A Travellerspoint blog

A Month in Paris in Winter

Day 13: Baguettes and Black Coats

I am learning how to become a baguette person. Parisians carry a baguette early in the morning for breakfast, or on their way home after work when they pick one up for their evening meal. There are specific strategies to carrying your baguette. Some choose to carry them sticking up out of their backpack. Since a baguette is quite tall, depending on the height of your backpack, I've noted that those with smaller backpacks break their baguette in two pieces. I don't approve of or recommend this at all. Because the French do not use any preservatives, their pastries and breads go stale almost as soon as they hit the air. Best to buy them warm, hurry home, and eat them immediately. A few hours later, any bread which remains is good only for bread crumbs. So breaking them in two renders them stale soon after the breakage. Even if you don't break the baguette, a backpack is a dangerous strategy. I worry that someone might touch it as it sticks up in the air, and I tend to be germphobic. But, since I am not a backpack person, I don't have to worry.

A second popular means of transport is to put your bread in your cloth bag which you bring to the market. The baguette will stick up out of the bag, as well, so you have to be careful that it doesn't topple over and fall out. All in all, I've used this strategy with success.
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Own of my personal favorite methods is to eat and walk. Keeping the baguette wrapped in its paper wrappage, you break off the end piece and eat as you travel. I've done this, but it leaves you perpetually covered in crumbs. Since EVERYONE in Paris wears a black coat (myself included), crumbs on black is not a good look.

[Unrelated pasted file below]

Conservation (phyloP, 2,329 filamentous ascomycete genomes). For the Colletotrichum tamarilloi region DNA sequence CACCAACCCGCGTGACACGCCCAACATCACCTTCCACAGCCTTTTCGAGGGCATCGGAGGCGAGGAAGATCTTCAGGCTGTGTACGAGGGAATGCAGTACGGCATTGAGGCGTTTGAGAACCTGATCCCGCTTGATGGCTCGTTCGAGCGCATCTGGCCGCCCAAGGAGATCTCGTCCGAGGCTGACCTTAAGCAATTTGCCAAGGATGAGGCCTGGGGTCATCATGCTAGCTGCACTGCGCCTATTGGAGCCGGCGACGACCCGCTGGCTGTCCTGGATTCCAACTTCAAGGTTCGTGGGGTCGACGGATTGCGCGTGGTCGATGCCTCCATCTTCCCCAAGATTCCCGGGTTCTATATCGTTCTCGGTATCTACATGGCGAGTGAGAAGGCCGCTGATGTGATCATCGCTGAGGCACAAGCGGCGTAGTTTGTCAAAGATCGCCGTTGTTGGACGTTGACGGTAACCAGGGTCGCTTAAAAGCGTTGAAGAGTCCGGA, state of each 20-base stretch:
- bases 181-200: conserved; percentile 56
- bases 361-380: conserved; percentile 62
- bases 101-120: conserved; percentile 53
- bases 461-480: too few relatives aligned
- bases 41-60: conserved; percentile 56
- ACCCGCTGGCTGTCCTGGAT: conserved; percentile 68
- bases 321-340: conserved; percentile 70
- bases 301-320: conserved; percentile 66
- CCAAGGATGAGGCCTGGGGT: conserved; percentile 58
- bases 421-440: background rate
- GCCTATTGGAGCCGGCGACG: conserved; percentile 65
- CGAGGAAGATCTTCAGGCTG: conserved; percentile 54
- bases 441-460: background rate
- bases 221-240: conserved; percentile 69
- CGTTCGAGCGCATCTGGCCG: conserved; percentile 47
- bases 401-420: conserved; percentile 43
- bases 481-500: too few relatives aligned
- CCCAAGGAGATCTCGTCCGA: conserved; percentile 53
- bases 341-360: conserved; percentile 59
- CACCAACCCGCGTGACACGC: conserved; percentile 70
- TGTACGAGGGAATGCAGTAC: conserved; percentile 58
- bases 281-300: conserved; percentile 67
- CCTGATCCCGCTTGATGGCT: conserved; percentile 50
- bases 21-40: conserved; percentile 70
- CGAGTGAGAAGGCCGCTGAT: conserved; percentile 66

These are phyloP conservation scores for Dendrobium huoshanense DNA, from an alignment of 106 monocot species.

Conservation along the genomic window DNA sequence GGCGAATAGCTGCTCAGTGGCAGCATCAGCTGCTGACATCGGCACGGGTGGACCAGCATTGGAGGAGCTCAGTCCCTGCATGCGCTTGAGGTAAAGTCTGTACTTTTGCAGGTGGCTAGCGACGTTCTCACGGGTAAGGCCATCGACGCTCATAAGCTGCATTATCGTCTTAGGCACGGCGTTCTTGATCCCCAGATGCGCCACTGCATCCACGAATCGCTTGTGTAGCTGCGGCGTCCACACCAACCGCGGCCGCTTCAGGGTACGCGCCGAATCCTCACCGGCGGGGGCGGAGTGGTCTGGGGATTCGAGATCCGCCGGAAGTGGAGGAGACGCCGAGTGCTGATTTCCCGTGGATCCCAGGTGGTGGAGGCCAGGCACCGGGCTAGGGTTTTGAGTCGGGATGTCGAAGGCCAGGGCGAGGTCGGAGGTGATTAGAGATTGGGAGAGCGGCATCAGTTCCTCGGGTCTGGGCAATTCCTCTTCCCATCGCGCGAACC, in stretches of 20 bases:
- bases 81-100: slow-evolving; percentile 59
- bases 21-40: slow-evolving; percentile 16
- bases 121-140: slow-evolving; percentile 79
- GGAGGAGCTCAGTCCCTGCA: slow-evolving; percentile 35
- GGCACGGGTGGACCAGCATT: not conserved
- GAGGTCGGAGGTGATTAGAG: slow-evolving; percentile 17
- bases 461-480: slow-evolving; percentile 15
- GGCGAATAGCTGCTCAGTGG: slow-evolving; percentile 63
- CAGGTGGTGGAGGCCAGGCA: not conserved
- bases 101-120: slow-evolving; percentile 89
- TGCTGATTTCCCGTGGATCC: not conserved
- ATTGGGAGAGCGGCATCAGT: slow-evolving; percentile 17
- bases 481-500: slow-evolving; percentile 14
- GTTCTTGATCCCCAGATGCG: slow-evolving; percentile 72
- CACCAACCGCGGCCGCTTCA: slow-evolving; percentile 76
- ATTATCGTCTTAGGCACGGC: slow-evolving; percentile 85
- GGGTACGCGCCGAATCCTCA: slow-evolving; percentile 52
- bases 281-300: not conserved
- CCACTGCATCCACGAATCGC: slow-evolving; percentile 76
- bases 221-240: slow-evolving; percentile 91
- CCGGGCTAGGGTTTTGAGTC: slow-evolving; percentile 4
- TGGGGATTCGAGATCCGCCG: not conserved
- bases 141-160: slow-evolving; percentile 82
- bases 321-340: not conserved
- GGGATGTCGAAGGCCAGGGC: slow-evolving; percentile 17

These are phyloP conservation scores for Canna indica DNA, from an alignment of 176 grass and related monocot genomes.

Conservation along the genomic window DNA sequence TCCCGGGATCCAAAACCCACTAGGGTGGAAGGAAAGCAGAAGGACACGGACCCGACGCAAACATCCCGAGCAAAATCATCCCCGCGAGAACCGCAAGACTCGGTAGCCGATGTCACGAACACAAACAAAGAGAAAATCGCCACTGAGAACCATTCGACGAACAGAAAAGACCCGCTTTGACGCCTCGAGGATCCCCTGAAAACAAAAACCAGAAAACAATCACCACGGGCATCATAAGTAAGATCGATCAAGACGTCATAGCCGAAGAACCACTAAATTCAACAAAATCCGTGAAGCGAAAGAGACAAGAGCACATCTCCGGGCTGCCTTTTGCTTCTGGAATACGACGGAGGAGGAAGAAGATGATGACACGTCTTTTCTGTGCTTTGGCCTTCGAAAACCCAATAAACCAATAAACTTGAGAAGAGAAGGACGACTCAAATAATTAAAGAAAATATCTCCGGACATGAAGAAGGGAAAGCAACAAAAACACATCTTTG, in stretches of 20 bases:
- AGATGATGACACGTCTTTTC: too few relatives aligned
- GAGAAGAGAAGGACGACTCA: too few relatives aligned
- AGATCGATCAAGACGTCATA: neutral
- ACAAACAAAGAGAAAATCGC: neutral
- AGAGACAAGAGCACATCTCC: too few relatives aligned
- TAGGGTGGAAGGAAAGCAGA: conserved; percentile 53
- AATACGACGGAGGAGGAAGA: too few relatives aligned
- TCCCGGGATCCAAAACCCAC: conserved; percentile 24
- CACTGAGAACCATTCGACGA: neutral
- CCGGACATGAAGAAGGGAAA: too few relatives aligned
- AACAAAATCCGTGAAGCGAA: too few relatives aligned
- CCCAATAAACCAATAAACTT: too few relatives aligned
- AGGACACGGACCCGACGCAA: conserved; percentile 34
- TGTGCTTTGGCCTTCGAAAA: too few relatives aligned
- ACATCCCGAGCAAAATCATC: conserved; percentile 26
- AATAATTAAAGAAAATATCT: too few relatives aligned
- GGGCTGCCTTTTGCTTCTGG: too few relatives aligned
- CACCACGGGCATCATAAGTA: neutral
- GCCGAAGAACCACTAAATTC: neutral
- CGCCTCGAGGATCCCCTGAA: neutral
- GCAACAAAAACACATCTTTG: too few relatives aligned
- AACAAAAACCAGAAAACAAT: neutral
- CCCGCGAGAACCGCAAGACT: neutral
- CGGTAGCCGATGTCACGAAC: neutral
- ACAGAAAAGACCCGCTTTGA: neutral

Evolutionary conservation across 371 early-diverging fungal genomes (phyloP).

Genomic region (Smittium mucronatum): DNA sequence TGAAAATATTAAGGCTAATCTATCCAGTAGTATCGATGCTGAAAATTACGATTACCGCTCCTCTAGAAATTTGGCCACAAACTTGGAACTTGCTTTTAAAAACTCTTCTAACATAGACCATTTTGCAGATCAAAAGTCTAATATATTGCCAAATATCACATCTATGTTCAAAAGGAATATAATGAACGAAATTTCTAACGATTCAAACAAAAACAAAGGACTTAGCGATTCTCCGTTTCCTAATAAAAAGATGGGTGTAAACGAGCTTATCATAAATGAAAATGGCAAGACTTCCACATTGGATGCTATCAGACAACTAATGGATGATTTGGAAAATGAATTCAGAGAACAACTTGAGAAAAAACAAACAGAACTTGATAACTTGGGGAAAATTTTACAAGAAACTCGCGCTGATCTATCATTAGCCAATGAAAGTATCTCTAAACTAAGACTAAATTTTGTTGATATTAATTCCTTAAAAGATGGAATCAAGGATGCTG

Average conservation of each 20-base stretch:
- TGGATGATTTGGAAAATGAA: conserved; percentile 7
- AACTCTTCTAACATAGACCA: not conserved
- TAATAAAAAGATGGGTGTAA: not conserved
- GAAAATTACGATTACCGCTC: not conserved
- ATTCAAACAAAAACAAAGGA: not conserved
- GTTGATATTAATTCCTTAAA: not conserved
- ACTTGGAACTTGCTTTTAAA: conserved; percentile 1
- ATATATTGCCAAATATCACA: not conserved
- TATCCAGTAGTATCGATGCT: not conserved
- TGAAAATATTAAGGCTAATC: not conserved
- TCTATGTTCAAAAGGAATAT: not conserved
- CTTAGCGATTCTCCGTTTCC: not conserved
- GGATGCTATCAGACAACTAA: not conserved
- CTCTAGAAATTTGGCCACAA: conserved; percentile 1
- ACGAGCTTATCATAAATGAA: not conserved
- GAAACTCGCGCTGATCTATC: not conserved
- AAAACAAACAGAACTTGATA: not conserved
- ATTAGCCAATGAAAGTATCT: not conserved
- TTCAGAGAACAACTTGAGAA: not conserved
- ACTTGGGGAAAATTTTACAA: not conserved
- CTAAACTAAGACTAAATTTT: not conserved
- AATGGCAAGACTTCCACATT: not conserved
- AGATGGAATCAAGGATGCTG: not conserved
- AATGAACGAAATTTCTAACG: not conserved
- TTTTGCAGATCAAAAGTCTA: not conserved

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The crumbs are from the crust, which is, in part, the appeal of the French baguette. The inside is more airholes than actual bread, which is probably why the French don't get fat. There is some math and science behind this. If the ratio of hole to dough is greater than weight of the baguette, calories don't count. It's a proven theorem. Look it up.

Last, but not to be dismissed lightly, is the under-your-arm carry. This frees your hands for other activities, like paying for your wine to go with your baguette and finding your keys so you can get into your apartment to indulge in your still warm baguette.

Posted by teethetrav 03:25 Archived in France Tagged paris france baguette black_coats

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